• consider how the information found and developed using ICT should be interpreted and presented in forms that are sensitive to the needs of particular audiences, fit for purpose and suit the information content.
  • Pupils should be taught to be independent, responsible, effective and reflective in their selection, development and use of information sources and ICT tools to support their work, including application in other areas of their study and in other contexts
The conspiracy must be revealed. All those ICT teachers are simply teaching history.

The most effective ICT-based history lessons will make use of ICT as a tool to encourage students’ history work. This is all about pushing the use of ICT to enable more effective history.

If you are teaching effective history using ICT, you are teaching history with the happy consequence that you fulfil national curriculum ICT without even thinking about it. Your ICT department will be able to help identify huge areas where you cover the ICT curriculum without even trying to!

So, to sum up this second section of the seminar - effective online history lessons are no different to effective history lessons. Yet perhaps now we can explore the most effective online lessons - if not practical examples, the most effective practices...

ICT National Curriculum available at http://www.nc.uk.net...qvYc22VM76mHQks (unfortunately the complicated urls don't paste too well into here - see KS3 and KS4 links from this link)


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#10 Gidz

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Posted 27 November 2003 - 08:36 AM

History! History! History!

:D

#11 neil mcdonald

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Posted 27 November 2003 - 09:35 AM

Damn it - Missed the starter - but if I can be bold - the three words I would use would be:

Engaging

Challenging

Focused
Bernard Woolley: Have the countries in alphabetical order? Oh no, we can't do that, we'd put Iraq next to Iran.

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#12 Andrew Field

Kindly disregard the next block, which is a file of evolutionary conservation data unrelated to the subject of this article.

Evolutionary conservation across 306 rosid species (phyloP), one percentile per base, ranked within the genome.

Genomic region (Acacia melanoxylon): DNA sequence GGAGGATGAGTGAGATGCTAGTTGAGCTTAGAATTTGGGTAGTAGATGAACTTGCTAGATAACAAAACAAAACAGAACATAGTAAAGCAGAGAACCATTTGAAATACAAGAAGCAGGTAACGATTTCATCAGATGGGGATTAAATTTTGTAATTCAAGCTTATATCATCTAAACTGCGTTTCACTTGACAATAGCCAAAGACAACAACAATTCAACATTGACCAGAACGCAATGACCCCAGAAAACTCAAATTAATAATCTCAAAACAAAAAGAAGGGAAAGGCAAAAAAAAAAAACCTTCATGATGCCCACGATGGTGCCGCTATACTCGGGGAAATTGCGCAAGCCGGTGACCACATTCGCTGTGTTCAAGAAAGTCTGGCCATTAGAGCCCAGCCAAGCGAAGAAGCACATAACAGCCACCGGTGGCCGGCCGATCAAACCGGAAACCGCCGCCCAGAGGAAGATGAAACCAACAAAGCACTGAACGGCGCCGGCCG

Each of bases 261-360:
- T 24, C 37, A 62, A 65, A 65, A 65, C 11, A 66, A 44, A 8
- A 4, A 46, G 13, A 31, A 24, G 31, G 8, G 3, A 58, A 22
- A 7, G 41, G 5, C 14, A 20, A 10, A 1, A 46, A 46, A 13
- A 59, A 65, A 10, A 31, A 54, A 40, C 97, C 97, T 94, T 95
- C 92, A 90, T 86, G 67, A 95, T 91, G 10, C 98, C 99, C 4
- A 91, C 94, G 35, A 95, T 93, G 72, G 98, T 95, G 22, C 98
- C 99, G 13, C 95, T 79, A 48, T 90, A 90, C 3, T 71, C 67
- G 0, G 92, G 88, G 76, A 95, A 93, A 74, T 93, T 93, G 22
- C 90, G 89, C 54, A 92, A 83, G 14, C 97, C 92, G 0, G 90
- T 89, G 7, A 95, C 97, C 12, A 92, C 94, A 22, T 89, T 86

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Posted 27 November 2003 - 10:07 AM

History! History! History!

:D

I'm pleased to have engendered a sense of pride in our subject. It's good that the starter can foster such spirit!

Having got some interest, now let's look into what you have all found to be an effective 'online' lesson.

One of my issues, which is surely still an issue for many of us is the speed of the school internet connection. Thus many of the materials I use are prepared for use online, but I instead I save them onto the school network for immediate access. This has thus made me quite disciplined in what to include and what to leave out.

The most successful lessons are when my class has used a Primary source to adapt for the specific purposes of a lesson. For some of my lower ability classes I build a scaffolding around materials and have found that Flash is an excellent way of doing this. Technical reasons are that Flash can 'store' data while the student is working on it and be used to produce a final composite product. I find this the easiest way to produce some quite complex materials. Lessons like the Elizabeth I conclusions one worked well in this way (although I since want to improve it further!) - http://www.schoolhis....co.uk/lessons/

However, you don't need to be Flashy - quite literally or otherwise. When I was delivering a catch-all ICT session to the PGCE students at my College I asked them to write down what they considered by the term ICT. One responded with words such as ''gimmicky". This is a very important lesson to realise. ICT if not used effectively is particularly unhelpful - students perceive using the computers as having a lesson off, a 'special treat' where it's not a proper lesson. ICT is a tool to be used, and we as historians are able to use it with ease.

Obviously the focus needs to be on not using ICT for the sake of it, rather using it because it allows us to deliver history more effectively. More about this later.... in your experience, what have you found to be effective?


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#13 Dan Moorhouse

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Posted 27 November 2003 - 11:30 PM

Obviously the focus needs to be on not using ICT for the sake of it, rather using it because it allows us to deliver history more effectively.  More about this later.... in your experience, what have you found to be effective?

I've found my students have responded particularly well to all of the activities created using Quandary. They all have a very clear purpose, provide students with an appropriate level of challenge - assuming I select the right task of course - and lead to students having developed their understanding of the context in which events happened.

In short, they do what the many 3 word posts ask lessons to do: they are generally speaking engaging, relevant, accessible and have educational value in that the students have used ICT as a tool to further their knowledge and understanding rather than simply for the sake of it.